The Brussels Griffon: Small but with Plenty of Character

October 4, 2019
In this very interesting article, learn all about the Brussels Griffon, a great dog breed.

This breed belongs to the group of miniature dogs. It got its name because it originated in the capital of Belgium. In the following article, we’ll tell you everything about the Brussels Griffon, a dog breed with a beautiful flat face and large head proportionate to its body.

Origins and characteristics of the Brussels Griffon

Its “official” name is Griffon Bruxellois. As we mentioned above, it originated in the capital of Belgium, along with two other breeds: the Griffon Belge and the Petit Brabançon. All three have common ancestors. Moreover, in many cases, people think they’re actually the same breed. The only differences between them are the color of their fur.

In the past, the Brussels Griffon hunted rats, and, despite its small size, it also guarded homes. This companion dog always belonged to the Belgian elite due to its cost and the perception people had of it.

The popularity of the Brussels Griffon grew rapidly in Belgium and across Europe. This happened after Queen Marie Henriette became interested in Griffons, which led her to become a breeder and promoter of this breed. Throughout the nineteenth century, it was bred with Pugs and King Charles Spaniels.

The two World Wars that ravaged the continent almost lead to the extinction of the Brussels Griffon. The good news is that many English breeders were able to rescue the breed. However, it never gained the same popularity as before.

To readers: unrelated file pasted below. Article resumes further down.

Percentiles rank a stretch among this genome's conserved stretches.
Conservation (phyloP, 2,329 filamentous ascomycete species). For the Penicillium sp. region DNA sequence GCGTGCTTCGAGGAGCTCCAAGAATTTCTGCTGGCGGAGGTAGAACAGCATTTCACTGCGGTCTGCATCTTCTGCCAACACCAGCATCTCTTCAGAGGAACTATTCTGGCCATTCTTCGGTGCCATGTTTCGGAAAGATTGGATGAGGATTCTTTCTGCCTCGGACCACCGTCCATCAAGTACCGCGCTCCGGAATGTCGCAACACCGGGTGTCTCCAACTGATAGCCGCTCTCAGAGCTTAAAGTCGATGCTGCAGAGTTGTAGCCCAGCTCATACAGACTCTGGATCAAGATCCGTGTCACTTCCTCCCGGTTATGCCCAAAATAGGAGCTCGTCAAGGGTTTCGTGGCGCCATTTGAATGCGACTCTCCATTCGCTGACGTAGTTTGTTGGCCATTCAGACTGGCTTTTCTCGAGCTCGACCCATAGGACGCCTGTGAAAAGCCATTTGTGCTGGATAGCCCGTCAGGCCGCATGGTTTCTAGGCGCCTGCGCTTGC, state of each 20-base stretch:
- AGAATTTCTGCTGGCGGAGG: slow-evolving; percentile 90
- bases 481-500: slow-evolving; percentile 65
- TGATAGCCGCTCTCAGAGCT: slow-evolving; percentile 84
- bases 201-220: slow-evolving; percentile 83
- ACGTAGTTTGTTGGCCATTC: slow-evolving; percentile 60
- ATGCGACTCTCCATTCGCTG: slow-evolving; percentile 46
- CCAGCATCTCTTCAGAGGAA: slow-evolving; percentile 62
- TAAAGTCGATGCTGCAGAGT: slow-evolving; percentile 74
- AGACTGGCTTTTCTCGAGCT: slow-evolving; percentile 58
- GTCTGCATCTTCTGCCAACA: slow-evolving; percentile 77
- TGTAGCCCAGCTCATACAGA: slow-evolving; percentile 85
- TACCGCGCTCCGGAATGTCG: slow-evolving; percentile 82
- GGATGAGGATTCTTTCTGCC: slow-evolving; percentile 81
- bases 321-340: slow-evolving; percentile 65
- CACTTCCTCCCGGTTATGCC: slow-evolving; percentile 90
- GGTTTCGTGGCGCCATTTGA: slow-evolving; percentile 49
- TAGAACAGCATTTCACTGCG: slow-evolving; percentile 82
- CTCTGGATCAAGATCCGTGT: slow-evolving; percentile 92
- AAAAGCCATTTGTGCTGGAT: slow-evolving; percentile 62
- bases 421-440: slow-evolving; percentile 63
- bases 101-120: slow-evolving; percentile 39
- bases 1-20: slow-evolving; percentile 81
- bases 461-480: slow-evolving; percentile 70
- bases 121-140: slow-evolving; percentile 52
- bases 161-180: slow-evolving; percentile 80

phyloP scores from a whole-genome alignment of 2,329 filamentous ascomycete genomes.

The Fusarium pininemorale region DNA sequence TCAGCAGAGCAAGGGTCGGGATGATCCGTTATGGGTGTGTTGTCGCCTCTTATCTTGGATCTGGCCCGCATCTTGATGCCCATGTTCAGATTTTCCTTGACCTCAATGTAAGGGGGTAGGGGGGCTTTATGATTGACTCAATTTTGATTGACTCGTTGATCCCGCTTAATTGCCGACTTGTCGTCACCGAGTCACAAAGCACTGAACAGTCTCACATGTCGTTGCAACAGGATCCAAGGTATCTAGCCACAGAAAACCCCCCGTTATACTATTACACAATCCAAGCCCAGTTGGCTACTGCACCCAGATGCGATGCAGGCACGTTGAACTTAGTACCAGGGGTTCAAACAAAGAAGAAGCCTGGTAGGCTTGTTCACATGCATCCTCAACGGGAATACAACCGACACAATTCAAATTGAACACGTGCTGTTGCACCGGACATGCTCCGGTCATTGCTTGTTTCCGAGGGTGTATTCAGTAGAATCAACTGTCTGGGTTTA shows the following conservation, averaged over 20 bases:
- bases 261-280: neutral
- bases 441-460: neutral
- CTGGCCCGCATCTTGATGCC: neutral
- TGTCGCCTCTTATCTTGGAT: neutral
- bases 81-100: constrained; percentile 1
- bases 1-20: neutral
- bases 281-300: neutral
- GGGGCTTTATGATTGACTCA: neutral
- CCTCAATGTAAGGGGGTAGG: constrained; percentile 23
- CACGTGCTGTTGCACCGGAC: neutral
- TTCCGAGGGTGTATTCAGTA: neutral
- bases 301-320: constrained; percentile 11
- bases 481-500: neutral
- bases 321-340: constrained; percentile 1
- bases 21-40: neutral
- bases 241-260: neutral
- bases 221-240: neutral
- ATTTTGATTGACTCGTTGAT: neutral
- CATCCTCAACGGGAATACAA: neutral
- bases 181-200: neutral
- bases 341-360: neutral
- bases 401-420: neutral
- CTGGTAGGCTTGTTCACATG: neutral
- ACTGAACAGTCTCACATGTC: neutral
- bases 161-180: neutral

Currently, the Brussels Griffon is chosen as a companion dog in cities due to its small size.

In terms of its appearance, it’s a small animal with a chubby body, small ears, bushy eyebrows, and a short tail. Its coat is reddish-blond, wavy, and rough. They can weigh 8 to 10 pounds. Their height varies between 9 and 11 inches.

Its big eyes, broad and flat nose, and prominent chin are some of the main physical characteristics of the Brussels Griffon. This dog moves gracefully, has a robust gait, and an almost square profile.

Temperament of the Brussels Griffon

In general, Griffons are very active, bold, and alert dogs that become very attached to one person (and accompany them all the time). Some Griffons may be somewhat nervous and suffer from anxiety when left alone. The Brussels Griffon is friendly, playful, and somewhat shy when it doesn’t know people.

A Brussels Griffon in a field.

It can be a bit difficult for Griffons to socialize with other dogs. In fact, it doesn’t get along with owners who want to dominate it. However, the key is to train Griffons from when they’re puppies to avoid any future problems.

In addition, the Brussels Griffon has a strong personality. For this reason, it isn’t recommended for people who can’t devote much attention to pets (or for those who are thinking about getting a dog for the first time), as they’ll need to be at their side at all times. It’s also not advisable for people who spend many hours away from home or for people who have children, because it can react badly to sudden movements or noises. If you’re not sure your children won’t treat the Brussels Griffon as a “doll”, then it’s not a good choice for your family.

Health

While it’s small and is adjusting to living in an apartment, it’s essential to take it for walks in parks or other spacious places. It needs to play, run, and exercise almost every day. Otherwise, it might make a habit of breaking furniture or other home objects.

The Brussels Griffon doesn’t suffer from specific breed-related health problems. It’s essential to pay careful attention to, and clean, their eyes periodically. Since Griffons have large, bulging eyes, they’re more prone to injury.

Finally, don’t forget to brush your Griffon’s coat two to three times a week and remove the dead fur every three months.